Hamish Price writes:
I first met Muller at a National Party conference in 1993. He had just completed a stint as President of the Waikato Students Union, and had joined Jim Bolger’s office as an adviser.
Muller was an imposing figure. He stood head and shoulders above most, but would lean in and hold your gaze and speak softly, and listen and engage respectfully even with lowly young trouble-makers. He had an avuncular authority that defied his 25 years. I would not describe it so crudely as charisma, but his ability to make every person he met feel important, made him a person of unmistakable presence.
Muller was always at Bolger’s side, and invariably mistaken for the PM’s bodyguard.
Heh and in Dunedin he acted as one. Off memory (may be fallible) Sue Bradford burst into the church service Bolger was at, and Todd tackled her in the aisle and evicted her. Made him even more popular.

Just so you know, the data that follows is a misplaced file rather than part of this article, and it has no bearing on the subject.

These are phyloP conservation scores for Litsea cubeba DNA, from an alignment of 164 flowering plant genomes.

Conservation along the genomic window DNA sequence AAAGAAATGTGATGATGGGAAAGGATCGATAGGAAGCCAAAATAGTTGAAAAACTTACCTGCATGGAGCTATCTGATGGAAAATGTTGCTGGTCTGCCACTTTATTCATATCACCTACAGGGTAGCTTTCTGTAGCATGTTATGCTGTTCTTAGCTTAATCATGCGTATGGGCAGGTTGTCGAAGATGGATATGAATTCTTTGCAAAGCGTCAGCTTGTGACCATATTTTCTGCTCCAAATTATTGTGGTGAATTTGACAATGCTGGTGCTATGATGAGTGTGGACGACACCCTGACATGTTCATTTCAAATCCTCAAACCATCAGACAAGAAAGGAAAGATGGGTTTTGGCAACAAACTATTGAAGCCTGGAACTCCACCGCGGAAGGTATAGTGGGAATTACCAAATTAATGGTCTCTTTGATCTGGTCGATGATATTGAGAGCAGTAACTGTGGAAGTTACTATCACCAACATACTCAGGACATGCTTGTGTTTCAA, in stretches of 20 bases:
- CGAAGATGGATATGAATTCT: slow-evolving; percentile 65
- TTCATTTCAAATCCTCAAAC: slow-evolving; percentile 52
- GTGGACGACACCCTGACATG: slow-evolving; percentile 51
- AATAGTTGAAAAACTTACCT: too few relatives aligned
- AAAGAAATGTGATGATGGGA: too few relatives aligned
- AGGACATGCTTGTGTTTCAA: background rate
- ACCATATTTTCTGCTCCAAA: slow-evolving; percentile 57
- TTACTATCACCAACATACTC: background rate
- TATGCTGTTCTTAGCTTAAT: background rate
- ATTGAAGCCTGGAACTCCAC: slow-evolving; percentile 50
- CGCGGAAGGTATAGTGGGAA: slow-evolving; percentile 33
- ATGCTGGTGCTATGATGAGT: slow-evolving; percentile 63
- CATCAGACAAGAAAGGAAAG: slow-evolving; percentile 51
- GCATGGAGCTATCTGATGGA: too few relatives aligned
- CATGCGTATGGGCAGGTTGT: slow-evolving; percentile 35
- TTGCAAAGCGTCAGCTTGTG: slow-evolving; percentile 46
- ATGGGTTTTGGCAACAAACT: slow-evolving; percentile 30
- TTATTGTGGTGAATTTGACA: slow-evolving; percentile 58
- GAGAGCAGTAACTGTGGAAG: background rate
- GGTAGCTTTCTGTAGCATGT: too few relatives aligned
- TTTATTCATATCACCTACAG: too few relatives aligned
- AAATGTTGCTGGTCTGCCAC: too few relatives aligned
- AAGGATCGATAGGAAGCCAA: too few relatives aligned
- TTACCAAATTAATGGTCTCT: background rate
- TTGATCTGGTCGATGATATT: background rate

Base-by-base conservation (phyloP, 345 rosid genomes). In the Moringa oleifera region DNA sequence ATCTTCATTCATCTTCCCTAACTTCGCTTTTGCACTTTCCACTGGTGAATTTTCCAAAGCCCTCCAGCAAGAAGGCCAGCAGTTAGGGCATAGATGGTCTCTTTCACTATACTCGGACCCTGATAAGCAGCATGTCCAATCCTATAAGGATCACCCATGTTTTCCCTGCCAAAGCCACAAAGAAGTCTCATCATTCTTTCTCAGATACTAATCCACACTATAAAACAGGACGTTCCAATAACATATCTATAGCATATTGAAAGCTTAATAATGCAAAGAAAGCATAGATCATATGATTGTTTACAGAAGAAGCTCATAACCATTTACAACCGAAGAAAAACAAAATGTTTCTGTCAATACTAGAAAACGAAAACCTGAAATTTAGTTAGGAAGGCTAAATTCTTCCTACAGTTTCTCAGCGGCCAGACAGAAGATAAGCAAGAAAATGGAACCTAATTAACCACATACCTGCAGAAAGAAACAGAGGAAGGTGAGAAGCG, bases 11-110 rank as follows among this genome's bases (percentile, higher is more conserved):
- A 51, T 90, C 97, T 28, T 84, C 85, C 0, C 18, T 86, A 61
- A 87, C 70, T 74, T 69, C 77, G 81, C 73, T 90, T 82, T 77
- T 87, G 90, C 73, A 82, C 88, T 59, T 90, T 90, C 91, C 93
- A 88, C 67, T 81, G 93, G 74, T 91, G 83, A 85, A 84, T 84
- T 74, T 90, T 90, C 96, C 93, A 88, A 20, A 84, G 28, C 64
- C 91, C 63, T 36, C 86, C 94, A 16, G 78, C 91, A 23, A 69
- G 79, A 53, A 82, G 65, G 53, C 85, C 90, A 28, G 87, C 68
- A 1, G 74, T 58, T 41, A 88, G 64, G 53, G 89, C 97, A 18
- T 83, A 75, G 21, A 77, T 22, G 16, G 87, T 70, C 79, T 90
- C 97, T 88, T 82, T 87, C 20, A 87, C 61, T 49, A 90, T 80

Over the years many those who have known Muller and recognised his leadership material came to write him off. He had bottled his chance to succeed early, they said. He didn’t have the hunger, they said. He had missed his opportunity, they said. When given the chance again, he wouldn’t have the mongrel, they said.
I was one of them, and I was wrong. As events have shown this week, Muller has all those things. The opportunity, a global pandemic that has thrown the New Zealand economy into a spiralling may-day call, has consumed the National Party leadership. And it is the unique set of circumstances that has gifted it to Muller.
Muller has a unique set of attributes. He exudes reassurance at a time when the country is in crisis. He has an optimism and confidence in New Zealand at a time when the public needs hope for the future. Conservative by nature, but not thumpingly so, he has an eye for pragmatism and results.
Todd Muller is no Jacinda Ardern. He does not have her communication polish. But before she was elected leader of the Labour Party, Jacinda Ardern was no Jacinda Ardern.
This election is now game-on. And anyone who writes Muller off now risks making the same mistake that too many of us have over the last five years.
The fact the left are trying to create a controversy over the fact he has US political memorabilia in his office suggests they are keen to try and spike him.